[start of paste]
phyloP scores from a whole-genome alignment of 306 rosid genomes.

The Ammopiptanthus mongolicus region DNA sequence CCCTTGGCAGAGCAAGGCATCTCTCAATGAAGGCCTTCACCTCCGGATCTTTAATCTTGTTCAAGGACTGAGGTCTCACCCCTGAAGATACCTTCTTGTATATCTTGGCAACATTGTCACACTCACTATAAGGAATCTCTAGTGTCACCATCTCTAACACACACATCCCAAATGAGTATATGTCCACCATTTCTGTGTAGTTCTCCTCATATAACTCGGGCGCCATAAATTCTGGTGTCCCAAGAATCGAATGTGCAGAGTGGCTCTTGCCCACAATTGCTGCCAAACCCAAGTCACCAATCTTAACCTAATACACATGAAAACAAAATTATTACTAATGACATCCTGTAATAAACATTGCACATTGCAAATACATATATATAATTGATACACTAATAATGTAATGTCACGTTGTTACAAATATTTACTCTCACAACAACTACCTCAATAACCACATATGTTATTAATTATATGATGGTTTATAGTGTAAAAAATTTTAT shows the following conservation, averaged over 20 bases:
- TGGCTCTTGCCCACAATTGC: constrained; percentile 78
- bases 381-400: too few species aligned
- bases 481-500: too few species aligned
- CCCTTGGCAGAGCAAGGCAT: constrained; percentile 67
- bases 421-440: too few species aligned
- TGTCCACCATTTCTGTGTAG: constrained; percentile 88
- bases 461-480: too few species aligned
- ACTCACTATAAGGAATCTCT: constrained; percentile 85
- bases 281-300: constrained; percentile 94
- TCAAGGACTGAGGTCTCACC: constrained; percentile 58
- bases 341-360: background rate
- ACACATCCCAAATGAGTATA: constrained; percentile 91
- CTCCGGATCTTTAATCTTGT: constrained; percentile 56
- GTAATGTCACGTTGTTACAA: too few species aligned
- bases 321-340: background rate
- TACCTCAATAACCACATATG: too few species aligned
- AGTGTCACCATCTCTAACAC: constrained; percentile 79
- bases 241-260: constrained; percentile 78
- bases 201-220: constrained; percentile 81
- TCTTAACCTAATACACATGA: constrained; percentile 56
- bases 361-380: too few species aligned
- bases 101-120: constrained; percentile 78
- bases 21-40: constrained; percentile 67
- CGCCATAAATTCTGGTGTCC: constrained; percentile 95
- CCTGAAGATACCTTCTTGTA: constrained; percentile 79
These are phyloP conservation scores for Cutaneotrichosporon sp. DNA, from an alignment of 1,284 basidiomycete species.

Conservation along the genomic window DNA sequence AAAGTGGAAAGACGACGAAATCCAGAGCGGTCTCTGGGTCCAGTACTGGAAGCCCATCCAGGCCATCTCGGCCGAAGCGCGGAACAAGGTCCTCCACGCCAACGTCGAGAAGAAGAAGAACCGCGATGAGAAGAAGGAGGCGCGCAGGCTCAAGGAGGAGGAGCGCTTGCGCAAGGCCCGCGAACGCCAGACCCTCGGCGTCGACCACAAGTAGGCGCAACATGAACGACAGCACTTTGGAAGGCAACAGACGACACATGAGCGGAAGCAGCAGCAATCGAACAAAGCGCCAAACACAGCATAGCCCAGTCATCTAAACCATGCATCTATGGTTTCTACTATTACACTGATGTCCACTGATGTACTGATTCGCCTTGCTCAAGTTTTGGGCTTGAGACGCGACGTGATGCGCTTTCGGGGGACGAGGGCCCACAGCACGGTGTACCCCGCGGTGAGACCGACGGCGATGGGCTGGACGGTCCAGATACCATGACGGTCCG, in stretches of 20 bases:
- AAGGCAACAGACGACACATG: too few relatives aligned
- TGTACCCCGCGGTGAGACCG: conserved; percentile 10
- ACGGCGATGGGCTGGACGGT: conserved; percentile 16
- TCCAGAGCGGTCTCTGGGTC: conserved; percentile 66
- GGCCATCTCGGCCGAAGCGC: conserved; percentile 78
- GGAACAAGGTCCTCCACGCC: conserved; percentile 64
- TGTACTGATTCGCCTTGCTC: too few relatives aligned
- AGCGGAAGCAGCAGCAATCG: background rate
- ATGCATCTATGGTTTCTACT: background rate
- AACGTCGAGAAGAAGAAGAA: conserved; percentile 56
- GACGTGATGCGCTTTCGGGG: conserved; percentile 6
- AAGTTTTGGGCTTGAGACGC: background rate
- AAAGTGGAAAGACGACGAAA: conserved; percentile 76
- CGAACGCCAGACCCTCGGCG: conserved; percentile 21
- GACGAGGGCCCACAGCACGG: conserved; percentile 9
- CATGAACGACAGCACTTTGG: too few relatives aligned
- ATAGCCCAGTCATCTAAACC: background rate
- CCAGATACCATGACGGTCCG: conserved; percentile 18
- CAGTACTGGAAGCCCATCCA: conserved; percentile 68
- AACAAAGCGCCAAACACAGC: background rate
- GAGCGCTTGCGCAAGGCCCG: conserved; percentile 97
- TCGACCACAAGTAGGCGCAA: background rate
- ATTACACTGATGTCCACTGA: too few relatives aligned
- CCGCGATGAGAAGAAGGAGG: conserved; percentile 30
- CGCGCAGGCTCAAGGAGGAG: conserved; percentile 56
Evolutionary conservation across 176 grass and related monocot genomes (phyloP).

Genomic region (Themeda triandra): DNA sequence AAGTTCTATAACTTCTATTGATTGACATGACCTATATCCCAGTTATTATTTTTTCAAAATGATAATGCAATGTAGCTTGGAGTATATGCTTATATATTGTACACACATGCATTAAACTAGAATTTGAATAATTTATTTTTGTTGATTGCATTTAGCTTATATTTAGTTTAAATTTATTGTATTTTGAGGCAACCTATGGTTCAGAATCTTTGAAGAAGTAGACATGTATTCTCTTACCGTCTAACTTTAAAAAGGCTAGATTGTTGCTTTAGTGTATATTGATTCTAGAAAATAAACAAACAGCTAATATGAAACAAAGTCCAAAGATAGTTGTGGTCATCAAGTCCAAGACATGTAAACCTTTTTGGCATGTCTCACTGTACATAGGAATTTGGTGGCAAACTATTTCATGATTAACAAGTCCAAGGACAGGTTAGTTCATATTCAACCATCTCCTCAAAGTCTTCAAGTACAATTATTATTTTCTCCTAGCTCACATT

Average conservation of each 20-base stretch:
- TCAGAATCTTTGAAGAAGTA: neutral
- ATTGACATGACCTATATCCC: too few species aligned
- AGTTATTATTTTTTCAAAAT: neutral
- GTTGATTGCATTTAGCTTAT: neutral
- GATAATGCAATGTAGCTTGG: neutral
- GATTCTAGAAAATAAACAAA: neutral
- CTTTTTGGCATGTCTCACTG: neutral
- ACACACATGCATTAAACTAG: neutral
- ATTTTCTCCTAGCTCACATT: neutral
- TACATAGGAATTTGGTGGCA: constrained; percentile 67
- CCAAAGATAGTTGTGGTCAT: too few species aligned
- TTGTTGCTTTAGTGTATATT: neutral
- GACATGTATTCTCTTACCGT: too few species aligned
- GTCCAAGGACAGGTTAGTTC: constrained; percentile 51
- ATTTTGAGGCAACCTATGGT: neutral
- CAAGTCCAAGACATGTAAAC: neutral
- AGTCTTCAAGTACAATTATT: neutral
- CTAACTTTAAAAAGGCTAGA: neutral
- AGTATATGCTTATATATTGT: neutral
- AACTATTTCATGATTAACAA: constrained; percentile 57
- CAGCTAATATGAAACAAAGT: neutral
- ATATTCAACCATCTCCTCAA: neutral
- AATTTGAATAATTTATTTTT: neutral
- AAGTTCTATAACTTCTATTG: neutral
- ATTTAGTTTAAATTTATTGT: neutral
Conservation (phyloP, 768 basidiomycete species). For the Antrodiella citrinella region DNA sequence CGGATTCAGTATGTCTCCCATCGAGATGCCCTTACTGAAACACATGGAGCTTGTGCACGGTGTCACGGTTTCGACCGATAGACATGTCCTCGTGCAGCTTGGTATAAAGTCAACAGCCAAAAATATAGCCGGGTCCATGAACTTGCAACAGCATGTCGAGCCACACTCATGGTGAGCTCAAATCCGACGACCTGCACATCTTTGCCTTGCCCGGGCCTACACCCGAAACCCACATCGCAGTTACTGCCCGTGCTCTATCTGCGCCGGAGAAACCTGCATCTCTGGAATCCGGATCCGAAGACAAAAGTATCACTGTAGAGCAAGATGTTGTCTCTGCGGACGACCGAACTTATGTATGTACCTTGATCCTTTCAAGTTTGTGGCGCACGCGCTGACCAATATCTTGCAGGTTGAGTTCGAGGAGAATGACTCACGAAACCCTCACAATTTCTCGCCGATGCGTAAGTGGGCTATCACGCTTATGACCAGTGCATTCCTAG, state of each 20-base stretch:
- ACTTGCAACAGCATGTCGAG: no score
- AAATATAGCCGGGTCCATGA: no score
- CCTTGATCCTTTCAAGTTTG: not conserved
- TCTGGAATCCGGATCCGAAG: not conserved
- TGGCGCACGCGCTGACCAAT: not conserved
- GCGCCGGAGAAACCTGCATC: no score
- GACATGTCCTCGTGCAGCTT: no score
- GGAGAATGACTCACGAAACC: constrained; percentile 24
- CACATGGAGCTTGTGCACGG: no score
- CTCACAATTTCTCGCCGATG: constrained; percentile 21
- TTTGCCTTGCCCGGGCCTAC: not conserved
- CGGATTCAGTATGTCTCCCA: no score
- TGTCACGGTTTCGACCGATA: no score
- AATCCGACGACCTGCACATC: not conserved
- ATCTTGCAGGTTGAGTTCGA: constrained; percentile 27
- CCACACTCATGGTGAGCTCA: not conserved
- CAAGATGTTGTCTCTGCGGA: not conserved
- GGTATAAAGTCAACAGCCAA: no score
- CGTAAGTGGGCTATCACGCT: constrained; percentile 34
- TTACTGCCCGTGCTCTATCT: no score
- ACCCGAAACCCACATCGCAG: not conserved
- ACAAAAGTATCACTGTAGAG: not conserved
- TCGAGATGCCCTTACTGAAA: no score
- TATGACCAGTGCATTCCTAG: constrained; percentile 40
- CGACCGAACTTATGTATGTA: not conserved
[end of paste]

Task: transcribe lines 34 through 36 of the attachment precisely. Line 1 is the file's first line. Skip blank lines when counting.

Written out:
- GGCCATCTCGGCCGAAGCGC: conserved; percentile 78
- GGAACAAGGTCCTCCACGCC: conserved; percentile 64
- TGTACTGATTCGCCTTGCTC: too few relatives aligned